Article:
Mixed species hedge laying in pictures
Hedge laying takes place in winter, when the trees are dormant and also it's outside birds' nesting season.
Before a hedge can be laid, it has to be prepared. First, the trees are reduced, by sawing off some minor and lower branches (left). This gives easier access to the trunks for cutting into prior to laying them.
The cuts made into the base of the trunks (below) can look quite brutal, but the tree has enough of its transport structures (for water, nutrition and waste) left intact to enable it to survive. It takes skill and a good dose of courage to cut into a tree's trunk: the angle of the cut has to be deep enough to cut most of the way through the trunk, and the knack, of course, is to do this without severing the trunk completely.
The cuts will heal over and, stimulated by the cutting, the trees will generate a lot of new growth the following spring. The branches are laid sloping upwards to allow sap to rise.
Immediately above, the same section of hedge prior to and after laying.
As you can see, we were blessed with perfect autumnal weather for our two days of work: a low sun which showed off the last of this year's beautiful autumnal colours, and not a hint of rain!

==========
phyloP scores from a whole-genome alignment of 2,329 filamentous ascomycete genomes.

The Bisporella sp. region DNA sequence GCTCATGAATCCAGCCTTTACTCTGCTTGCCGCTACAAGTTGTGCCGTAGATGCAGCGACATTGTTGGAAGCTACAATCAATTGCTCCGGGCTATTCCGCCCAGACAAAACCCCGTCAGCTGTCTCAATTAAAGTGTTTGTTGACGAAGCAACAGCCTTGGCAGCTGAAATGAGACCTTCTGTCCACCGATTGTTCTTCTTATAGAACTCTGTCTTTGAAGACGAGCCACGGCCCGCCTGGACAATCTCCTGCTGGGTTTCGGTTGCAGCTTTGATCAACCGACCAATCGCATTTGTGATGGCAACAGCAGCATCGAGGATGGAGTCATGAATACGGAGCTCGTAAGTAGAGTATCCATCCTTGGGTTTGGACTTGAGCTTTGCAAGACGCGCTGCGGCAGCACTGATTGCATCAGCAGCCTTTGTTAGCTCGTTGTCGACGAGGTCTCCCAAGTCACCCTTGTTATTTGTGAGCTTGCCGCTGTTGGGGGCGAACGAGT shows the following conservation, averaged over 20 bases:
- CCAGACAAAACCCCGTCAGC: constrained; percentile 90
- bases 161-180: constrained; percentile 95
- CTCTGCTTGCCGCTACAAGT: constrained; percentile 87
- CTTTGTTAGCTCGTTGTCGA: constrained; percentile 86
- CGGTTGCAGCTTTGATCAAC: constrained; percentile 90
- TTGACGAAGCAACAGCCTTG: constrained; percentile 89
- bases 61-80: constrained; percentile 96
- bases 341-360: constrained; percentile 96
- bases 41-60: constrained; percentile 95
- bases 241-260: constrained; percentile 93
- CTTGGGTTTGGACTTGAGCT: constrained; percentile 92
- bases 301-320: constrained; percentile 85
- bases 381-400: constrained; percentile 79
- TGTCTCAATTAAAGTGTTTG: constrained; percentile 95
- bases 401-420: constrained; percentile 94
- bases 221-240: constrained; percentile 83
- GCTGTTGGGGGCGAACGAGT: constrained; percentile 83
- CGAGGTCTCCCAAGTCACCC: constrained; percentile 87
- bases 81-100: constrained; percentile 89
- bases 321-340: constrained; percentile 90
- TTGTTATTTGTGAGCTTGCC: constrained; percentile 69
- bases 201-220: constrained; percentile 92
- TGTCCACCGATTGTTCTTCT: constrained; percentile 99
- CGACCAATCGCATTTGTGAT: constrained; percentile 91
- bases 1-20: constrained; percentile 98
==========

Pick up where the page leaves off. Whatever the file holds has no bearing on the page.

Laying a hedge generates a substantial amount of brash and we are grateful to Bristol City Council who chipped the substantial amount of brash generated and delivered it to the nearby Metford Road allotments the following day. The chippings - much appreciated by allotmenteers - will be used on paths and in compost bins. In the latter case they will biodegrade slowly to provide nutritious supplements to fruit and vegetable beds in future years.
The Council also provided RGCG with material to fence off the working area, and with hi-vis vests, safety goggles, ear plugs and thick gloves.
RGCG is also extremely grateful to Redland and Cotham Amenities Society, who provided funding for this work.